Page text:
There was a happy reunion of the EAPSI fellows at the Sydney airport before boarding the prop-plane to Canberra for the shortest flight of my life. Yet the efficient stewardesses still served us food and drinks even though we practically started our descent the moment we reached cruising altitude because we were flying on Qantas (a much nicer airline compared to most American ones). It was the Queen’s birthday (a public holiday) so the city seemed quiet as we drove from the airport to the luxurious Diamont hotel. On a side note, this hotel sadly burned to the ground only a week after we stayed there- yikes! Luckily no one was injured, but it’s still crazy. I’ve recently had this common theme of fire in my life as someone attempted to burn down my apartment building the week before I left (Melbourne better watch out!). Anyway, Canberra is a sleepy capital city (oxymoron, right?) that was only deemed capital because they couldn’t decide whether to use Sydney or Melbourne so they went half-way between the two. That evening, a group of us walked around the large, tranquil manmade lake and documented the colorful sunset with our cameras as it hid behind the mountains. We also saw some of the local fauna including an Australian water rat and numerous black swans (which I particularly enjoyed because we had a few black swans living on our ponds at my undergrad school, Ohio Northern). That night we walked through the empty city to have dinner (a tasty steakburger with chips and a rich waffle dessert).
The following morning we were given a guided tour of the National Gallery of Australia, a modern building with a large collection of Aboriginal art. Of particular interest were the grave poles, which are hollowed-out tree trunks decorated with a person’s life story. When a person dies they are left to decompose in a tree until only the bones are left (the aboriginal people believe a person’s spirit is in their bones). The bones are then placed in the pole and the pole is situated upright into the ground (above the surface) to free the spirit. I didn’t realize there were several hundred groups of indigenous people in Australia each with their unique culture so it was interesting to learn about them. We then walked around the planned city, which reminds me of a very small Washington D.C.
After a pleasant lunch with ginger beer (similar to ginger ale, but better) we headed to the Parliament House to view the question and answer session. Essentially, one member from one party asks another member from the opposing party a question that must be answered. However, we all know that there are no direct answers in government (which the speaker of the house even said outright at the start) and the sessions became quite heated with name calling and ridiculous retorts (really fun to watch). The main topic of discussion was the carbon tax, which seemed to elicit a large response from the members. The prime minister Julia Gillard (who looks like Tilda Swinton) was an eloquent speaker, but I read later in the day that she is currently very unpopular. I have to say the best part of the experience was sitting across the room from the Dalai Lama who just happened to stop by! That evening we had a merry time at Kamberra Winery (Kamberra is actually the name of the local Aboriginals). Everyone even sang happy birthday to me (as it was my birthday), which really made my day!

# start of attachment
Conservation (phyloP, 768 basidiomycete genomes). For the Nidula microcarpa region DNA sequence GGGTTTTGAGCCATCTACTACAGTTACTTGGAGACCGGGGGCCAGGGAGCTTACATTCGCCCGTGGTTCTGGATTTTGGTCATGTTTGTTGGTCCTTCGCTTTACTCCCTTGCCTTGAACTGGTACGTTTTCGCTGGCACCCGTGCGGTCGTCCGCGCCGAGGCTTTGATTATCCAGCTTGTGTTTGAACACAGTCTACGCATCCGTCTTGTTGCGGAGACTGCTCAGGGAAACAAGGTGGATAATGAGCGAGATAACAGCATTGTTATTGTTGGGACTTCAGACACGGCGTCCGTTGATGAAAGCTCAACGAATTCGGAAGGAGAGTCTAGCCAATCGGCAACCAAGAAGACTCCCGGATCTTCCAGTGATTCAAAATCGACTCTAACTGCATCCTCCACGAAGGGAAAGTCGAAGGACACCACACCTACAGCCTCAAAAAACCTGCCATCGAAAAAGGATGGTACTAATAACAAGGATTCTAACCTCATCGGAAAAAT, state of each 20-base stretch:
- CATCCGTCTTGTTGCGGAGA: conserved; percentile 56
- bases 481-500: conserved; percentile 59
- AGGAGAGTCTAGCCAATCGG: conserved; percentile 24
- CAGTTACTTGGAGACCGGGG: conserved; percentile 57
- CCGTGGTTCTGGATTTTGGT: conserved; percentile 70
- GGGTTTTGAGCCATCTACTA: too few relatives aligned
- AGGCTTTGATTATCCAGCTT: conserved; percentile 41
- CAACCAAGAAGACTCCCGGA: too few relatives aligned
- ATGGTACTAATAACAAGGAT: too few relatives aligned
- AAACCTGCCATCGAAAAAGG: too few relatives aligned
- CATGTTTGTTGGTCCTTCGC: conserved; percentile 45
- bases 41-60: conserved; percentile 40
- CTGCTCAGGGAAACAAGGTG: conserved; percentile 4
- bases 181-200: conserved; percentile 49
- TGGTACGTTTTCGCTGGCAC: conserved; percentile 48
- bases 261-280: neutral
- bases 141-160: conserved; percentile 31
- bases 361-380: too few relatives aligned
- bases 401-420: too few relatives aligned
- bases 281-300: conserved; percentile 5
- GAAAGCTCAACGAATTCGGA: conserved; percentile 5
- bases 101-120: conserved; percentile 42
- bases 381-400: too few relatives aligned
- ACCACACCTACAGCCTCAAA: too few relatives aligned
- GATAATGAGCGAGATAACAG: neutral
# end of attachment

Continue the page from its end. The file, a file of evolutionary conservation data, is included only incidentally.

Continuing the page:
On the final day of the orientation we had an official session with the members of the Australian Academy of Science who organized this entire event (and partly funded our trip, thanks!). We heard an interesting lecture on “Sex and Australian Mammals” where we learned that males may become obsolete in the distant future – I don’t like the sound of that. We said our sad goodbyes as we all split up to fly to our respective destinations. I really developed some great friendships even during that short time span, and I look forward to our debriefing session in Sydney when we all meet up again. Now off to my host city, the capital of culture in Australia – Melbourne!